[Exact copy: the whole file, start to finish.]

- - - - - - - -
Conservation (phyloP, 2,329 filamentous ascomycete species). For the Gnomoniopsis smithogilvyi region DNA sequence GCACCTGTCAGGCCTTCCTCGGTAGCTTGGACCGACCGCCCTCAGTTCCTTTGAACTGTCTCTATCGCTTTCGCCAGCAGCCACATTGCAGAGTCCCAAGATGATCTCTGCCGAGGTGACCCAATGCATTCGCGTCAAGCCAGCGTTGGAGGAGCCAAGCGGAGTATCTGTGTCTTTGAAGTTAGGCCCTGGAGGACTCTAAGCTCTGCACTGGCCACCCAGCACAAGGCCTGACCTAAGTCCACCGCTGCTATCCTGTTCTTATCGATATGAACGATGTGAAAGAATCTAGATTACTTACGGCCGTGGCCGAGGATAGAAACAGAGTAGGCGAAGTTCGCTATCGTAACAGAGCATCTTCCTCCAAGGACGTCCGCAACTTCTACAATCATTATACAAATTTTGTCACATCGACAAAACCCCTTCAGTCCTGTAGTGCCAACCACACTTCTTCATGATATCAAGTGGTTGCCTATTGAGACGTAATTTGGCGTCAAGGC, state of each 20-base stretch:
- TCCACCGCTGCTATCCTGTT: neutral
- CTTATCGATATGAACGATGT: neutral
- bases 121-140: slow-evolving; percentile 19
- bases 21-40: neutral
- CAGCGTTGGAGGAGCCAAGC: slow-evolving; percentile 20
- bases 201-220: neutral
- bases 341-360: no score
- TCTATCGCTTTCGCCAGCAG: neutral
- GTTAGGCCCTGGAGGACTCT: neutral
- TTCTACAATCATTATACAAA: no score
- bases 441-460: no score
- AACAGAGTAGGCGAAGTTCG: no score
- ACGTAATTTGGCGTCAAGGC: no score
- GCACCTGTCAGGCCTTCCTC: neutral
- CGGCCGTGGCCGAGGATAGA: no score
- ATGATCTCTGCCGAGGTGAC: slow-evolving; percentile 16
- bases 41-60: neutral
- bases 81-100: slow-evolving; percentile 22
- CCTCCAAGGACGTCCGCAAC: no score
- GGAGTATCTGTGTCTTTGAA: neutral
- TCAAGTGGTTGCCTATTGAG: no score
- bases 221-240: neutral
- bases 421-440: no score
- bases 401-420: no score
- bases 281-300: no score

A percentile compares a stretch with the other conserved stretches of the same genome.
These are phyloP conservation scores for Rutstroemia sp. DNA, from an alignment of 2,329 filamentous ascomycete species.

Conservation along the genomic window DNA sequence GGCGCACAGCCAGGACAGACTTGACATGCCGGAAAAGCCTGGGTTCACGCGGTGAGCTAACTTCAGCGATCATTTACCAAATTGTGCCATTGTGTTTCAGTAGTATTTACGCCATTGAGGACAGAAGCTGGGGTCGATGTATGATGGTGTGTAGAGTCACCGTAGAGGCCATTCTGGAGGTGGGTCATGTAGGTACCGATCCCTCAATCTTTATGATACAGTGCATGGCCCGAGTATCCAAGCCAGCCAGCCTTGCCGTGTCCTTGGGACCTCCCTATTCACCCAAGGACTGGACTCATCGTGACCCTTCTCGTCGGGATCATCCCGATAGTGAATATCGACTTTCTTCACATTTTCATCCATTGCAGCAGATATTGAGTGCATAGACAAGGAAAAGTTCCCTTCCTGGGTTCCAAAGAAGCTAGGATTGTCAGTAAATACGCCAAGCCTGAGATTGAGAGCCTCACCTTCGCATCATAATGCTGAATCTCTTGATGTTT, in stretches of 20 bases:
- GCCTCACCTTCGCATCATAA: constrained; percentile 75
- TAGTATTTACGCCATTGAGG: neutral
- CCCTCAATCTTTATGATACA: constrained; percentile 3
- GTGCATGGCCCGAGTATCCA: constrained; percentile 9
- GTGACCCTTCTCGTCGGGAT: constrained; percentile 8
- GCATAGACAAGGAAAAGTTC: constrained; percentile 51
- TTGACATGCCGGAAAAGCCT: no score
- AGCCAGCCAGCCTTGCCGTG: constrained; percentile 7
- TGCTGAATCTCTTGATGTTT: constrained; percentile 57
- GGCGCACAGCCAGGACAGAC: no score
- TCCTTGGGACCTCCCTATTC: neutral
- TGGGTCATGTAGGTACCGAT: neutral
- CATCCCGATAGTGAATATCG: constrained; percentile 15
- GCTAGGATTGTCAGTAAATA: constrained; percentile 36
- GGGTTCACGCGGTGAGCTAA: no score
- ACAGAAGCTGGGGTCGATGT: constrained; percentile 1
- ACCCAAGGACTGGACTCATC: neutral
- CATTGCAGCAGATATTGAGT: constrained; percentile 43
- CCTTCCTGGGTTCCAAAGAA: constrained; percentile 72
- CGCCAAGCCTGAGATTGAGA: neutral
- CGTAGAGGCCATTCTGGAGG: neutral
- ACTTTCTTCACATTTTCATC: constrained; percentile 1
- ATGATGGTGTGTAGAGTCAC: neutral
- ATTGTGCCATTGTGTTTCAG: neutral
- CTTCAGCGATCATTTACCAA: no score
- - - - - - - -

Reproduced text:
Conservation (phyloP, 2,329 filamentous ascomycete species). For the Gnomoniopsis smithogilvyi region DNA sequence GCACCTGTCAGGCCTTCCTCGGTAGCTTGGACCGACCGCCCTCAGTTCCTTTGAACTGTCTCTATCGCTTTCGCCAGCAGCCACATTGCAGAGTCCCAAGATGATCTCTGCCGAGGTGACCCAATGCATTCGCGTCAAGCCAGCGTTGGAGGAGCCAAGCGGAGTATCTGTGTCTTTGAAGTTAGGCCCTGGAGGACTCTAAGCTCTGCACTGGCCACCCAGCACAAGGCCTGACCTAAGTCCACCGCTGCTATCCTGTTCTTATCGATATGAACGATGTGAAAGAATCTAGATTACTTACGGCCGTGGCCGAGGATAGAAACAGAGTAGGCGAAGTTCGCTATCGTAACAGAGCATCTTCCTCCAAGGACGTCCGCAACTTCTACAATCATTATACAAATTTTGTCACATCGACAAAACCCCTTCAGTCCTGTAGTGCCAACCACACTTCTTCATGATATCAAGTGGTTGCCTATTGAGACGTAATTTGGCGTCAAGGC, state of each 20-base stretch:
- TCCACCGCTGCTATCCTGTT: neutral
- CTTATCGATATGAACGATGT: neutral
- bases 121-140: slow-evolving; percentile 19
- bases 21-40: neutral
- CAGCGTTGGAGGAGCCAAGC: slow-evolving; percentile 20
- bases 201-220: neutral
- bases 341-360: no score
- TCTATCGCTTTCGCCAGCAG: neutral
- GTTAGGCCCTGGAGGACTCT: neutral
- TTCTACAATCATTATACAAA: no score
- bases 441-460: no score
- AACAGAGTAGGCGAAGTTCG: no score
- ACGTAATTTGGCGTCAAGGC: no score
- GCACCTGTCAGGCCTTCCTC: neutral
- CGGCCGTGGCCGAGGATAGA: no score
- ATGATCTCTGCCGAGGTGAC: slow-evolving; percentile 16
- bases 41-60: neutral
- bases 81-100: slow-evolving; percentile 22
- CCTCCAAGGACGTCCGCAAC: no score
- GGAGTATCTGTGTCTTTGAA: neutral
- TCAAGTGGTTGCCTATTGAG: no score
- bases 221-240: neutral
- bases 421-440: no score
- bases 401-420: no score
- bases 281-300: no score

A percentile compares a stretch with the other conserved stretches of the same genome.
These are phyloP conservation scores for Rutstroemia sp. DNA, from an alignment of 2,329 filamentous ascomycete species.

Conservation along the genomic window DNA sequence GGCGCACAGCCAGGACAGACTTGACATGCCGGAAAAGCCTGGGTTCACGCGGTGAGCTAACTTCAGCGATCATTTACCAAATTGTGCCATTGTGTTTCAGTAGTATTTACGCCATTGAGGACAGAAGCTGGGGTCGATGTATGATGGTGTGTAGAGTCACCGTAGAGGCCATTCTGGAGGTGGGTCATGTAGGTACCGATCCCTCAATCTTTATGATACAGTGCATGGCCCGAGTATCCAAGCCAGCCAGCCTTGCCGTGTCCTTGGGACCTCCCTATTCACCCAAGGACTGGACTCATCGTGACCCTTCTCGTCGGGATCATCCCGATAGTGAATATCGACTTTCTTCACATTTTCATCCATTGCAGCAGATATTGAGTGCATAGACAAGGAAAAGTTCCCTTCCTGGGTTCCAAAGAAGCTAGGATTGTCAGTAAATACGCCAAGCCTGAGATTGAGAGCCTCACCTTCGCATCATAATGCTGAATCTCTTGATGTTT, in stretches of 20 bases:
- GCCTCACCTTCGCATCATAA: constrained; percentile 75
- TAGTATTTACGCCATTGAGG: neutral
- CCCTCAATCTTTATGATACA: constrained; percentile 3
- GTGCATGGCCCGAGTATCCA: constrained; percentile 9
- GTGACCCTTCTCGTCGGGAT: constrained; percentile 8
- GCATAGACAAGGAAAAGTTC: constrained; percentile 51
- TTGACATGCCGGAAAAGCCT: no score
- AGCCAGCCAGCCTTGCCGTG: constrained; percentile 7
- TGCTGAATCTCTTGATGTTT: constrained; percentile 57
- GGCGCACAGCCAGGACAGAC: no score
- TCCTTGGGACCTCCCTATTC: neutral
- TGGGTCATGTAGGTACCGAT: neutral
- CATCCCGATAGTGAATATCG: constrained; percentile 15
- GCTAGGATTGTCAGTAAATA: constrained; percentile 36
- GGGTTCACGCGGTGAGCTAA: no score
- ACAGAAGCTGGGGTCGATGT: constrained; percentile 1
- ACCCAAGGACTGGACTCATC: neutral
- CATTGCAGCAGATATTGAGT: constrained; percentile 43
- CCTTCCTGGGTTCCAAAGAA: constrained; percentile 72
- CGCCAAGCCTGAGATTGAGA: neutral
- CGTAGAGGCCATTCTGGAGG: neutral
- ACTTTCTTCACATTTTCATC: constrained; percentile 1
- ATGATGGTGTGTAGAGTCAC: neutral
- ATTGTGCCATTGTGTTTCAG: neutral
- CTTCAGCGATCATTTACCAA: no score